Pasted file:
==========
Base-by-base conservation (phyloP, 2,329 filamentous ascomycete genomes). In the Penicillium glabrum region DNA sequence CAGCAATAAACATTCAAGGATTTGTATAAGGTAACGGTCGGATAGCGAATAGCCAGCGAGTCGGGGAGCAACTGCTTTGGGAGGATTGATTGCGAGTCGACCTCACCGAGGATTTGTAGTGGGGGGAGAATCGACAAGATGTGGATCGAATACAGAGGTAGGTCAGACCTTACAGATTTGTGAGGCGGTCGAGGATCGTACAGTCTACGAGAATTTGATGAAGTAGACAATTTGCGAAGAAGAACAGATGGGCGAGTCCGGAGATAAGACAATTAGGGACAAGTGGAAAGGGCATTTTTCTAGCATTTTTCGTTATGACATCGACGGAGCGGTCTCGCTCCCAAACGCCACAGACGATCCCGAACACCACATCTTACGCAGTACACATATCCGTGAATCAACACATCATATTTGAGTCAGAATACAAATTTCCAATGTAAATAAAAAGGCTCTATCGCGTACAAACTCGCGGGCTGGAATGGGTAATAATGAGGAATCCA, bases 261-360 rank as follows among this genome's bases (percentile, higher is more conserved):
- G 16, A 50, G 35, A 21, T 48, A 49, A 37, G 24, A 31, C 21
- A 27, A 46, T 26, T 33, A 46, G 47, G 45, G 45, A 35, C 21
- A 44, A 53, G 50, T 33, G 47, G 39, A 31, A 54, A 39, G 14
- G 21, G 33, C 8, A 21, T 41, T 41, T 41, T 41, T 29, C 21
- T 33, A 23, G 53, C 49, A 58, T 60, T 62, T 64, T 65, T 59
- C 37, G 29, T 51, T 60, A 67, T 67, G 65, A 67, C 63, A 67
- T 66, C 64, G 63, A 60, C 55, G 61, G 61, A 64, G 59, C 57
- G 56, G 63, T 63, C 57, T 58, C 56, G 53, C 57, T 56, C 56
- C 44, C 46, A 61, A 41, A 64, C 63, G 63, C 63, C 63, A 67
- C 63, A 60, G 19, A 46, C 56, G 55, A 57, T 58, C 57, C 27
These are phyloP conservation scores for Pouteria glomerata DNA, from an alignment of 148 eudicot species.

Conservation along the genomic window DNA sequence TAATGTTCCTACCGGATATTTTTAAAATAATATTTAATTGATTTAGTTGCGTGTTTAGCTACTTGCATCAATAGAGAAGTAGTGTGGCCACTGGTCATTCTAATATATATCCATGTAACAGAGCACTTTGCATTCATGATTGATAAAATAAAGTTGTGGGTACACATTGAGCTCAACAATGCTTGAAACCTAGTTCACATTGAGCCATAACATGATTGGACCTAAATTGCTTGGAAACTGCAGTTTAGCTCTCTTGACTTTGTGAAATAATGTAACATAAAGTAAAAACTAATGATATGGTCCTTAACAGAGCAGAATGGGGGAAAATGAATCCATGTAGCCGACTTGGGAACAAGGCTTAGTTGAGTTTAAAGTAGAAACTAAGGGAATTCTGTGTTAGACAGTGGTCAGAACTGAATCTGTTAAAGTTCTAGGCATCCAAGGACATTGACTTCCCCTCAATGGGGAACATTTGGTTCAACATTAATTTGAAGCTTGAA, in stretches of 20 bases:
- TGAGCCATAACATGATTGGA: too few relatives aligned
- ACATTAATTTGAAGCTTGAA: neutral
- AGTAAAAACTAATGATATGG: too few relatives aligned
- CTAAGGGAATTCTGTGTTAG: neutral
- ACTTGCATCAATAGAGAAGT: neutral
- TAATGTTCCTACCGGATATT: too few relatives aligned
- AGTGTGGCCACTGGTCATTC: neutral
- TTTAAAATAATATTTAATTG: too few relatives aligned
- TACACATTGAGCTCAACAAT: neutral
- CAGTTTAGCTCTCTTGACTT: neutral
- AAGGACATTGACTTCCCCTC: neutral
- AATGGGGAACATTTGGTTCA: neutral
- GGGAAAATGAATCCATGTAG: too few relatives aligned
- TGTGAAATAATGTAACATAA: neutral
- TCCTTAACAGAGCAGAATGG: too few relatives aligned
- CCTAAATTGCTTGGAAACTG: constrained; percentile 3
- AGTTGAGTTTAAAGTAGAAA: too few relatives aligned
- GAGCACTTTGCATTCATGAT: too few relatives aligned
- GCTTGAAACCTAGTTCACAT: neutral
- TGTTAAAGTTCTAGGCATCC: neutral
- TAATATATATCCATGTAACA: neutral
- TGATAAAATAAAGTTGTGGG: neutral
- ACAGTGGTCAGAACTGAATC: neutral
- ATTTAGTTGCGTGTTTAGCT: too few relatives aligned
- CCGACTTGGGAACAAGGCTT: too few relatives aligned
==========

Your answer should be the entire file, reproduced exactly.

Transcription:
Base-by-base conservation (phyloP, 2,329 filamentous ascomycete genomes). In the Penicillium glabrum region DNA sequence CAGCAATAAACATTCAAGGATTTGTATAAGGTAACGGTCGGATAGCGAATAGCCAGCGAGTCGGGGAGCAACTGCTTTGGGAGGATTGATTGCGAGTCGACCTCACCGAGGATTTGTAGTGGGGGGAGAATCGACAAGATGTGGATCGAATACAGAGGTAGGTCAGACCTTACAGATTTGTGAGGCGGTCGAGGATCGTACAGTCTACGAGAATTTGATGAAGTAGACAATTTGCGAAGAAGAACAGATGGGCGAGTCCGGAGATAAGACAATTAGGGACAAGTGGAAAGGGCATTTTTCTAGCATTTTTCGTTATGACATCGACGGAGCGGTCTCGCTCCCAAACGCCACAGACGATCCCGAACACCACATCTTACGCAGTACACATATCCGTGAATCAACACATCATATTTGAGTCAGAATACAAATTTCCAATGTAAATAAAAAGGCTCTATCGCGTACAAACTCGCGGGCTGGAATGGGTAATAATGAGGAATCCA, bases 261-360 rank as follows among this genome's bases (percentile, higher is more conserved):
- G 16, A 50, G 35, A 21, T 48, A 49, A 37, G 24, A 31, C 21
- A 27, A 46, T 26, T 33, A 46, G 47, G 45, G 45, A 35, C 21
- A 44, A 53, G 50, T 33, G 47, G 39, A 31, A 54, A 39, G 14
- G 21, G 33, C 8, A 21, T 41, T 41, T 41, T 41, T 29, C 21
- T 33, A 23, G 53, C 49, A 58, T 60, T 62, T 64, T 65, T 59
- C 37, G 29, T 51, T 60, A 67, T 67, G 65, A 67, C 63, A 67
- T 66, C 64, G 63, A 60, C 55, G 61, G 61, A 64, G 59, C 57
- G 56, G 63, T 63, C 57, T 58, C 56, G 53, C 57, T 56, C 56
- C 44, C 46, A 61, A 41, A 64, C 63, G 63, C 63, C 63, A 67
- C 63, A 60, G 19, A 46, C 56, G 55, A 57, T 58, C 57, C 27
These are phyloP conservation scores for Pouteria glomerata DNA, from an alignment of 148 eudicot species.

Conservation along the genomic window DNA sequence TAATGTTCCTACCGGATATTTTTAAAATAATATTTAATTGATTTAGTTGCGTGTTTAGCTACTTGCATCAATAGAGAAGTAGTGTGGCCACTGGTCATTCTAATATATATCCATGTAACAGAGCACTTTGCATTCATGATTGATAAAATAAAGTTGTGGGTACACATTGAGCTCAACAATGCTTGAAACCTAGTTCACATTGAGCCATAACATGATTGGACCTAAATTGCTTGGAAACTGCAGTTTAGCTCTCTTGACTTTGTGAAATAATGTAACATAAAGTAAAAACTAATGATATGGTCCTTAACAGAGCAGAATGGGGGAAAATGAATCCATGTAGCCGACTTGGGAACAAGGCTTAGTTGAGTTTAAAGTAGAAACTAAGGGAATTCTGTGTTAGACAGTGGTCAGAACTGAATCTGTTAAAGTTCTAGGCATCCAAGGACATTGACTTCCCCTCAATGGGGAACATTTGGTTCAACATTAATTTGAAGCTTGAA, in stretches of 20 bases:
- TGAGCCATAACATGATTGGA: too few relatives aligned
- ACATTAATTTGAAGCTTGAA: neutral
- AGTAAAAACTAATGATATGG: too few relatives aligned
- CTAAGGGAATTCTGTGTTAG: neutral
- ACTTGCATCAATAGAGAAGT: neutral
- TAATGTTCCTACCGGATATT: too few relatives aligned
- AGTGTGGCCACTGGTCATTC: neutral
- TTTAAAATAATATTTAATTG: too few relatives aligned
- TACACATTGAGCTCAACAAT: neutral
- CAGTTTAGCTCTCTTGACTT: neutral
- AAGGACATTGACTTCCCCTC: neutral
- AATGGGGAACATTTGGTTCA: neutral
- GGGAAAATGAATCCATGTAG: too few relatives aligned
- TGTGAAATAATGTAACATAA: neutral
- TCCTTAACAGAGCAGAATGG: too few relatives aligned
- CCTAAATTGCTTGGAAACTG: constrained; percentile 3
- AGTTGAGTTTAAAGTAGAAA: too few relatives aligned
- GAGCACTTTGCATTCATGAT: too few relatives aligned
- GCTTGAAACCTAGTTCACAT: neutral
- TGTTAAAGTTCTAGGCATCC: neutral
- TAATATATATCCATGTAACA: neutral
- TGATAAAATAAAGTTGTGGG: neutral
- ACAGTGGTCAGAACTGAATC: neutral
- ATTTAGTTGCGTGTTTAGCT: too few relatives aligned
- CCGACTTGGGAACAAGGCTT: too few relatives aligned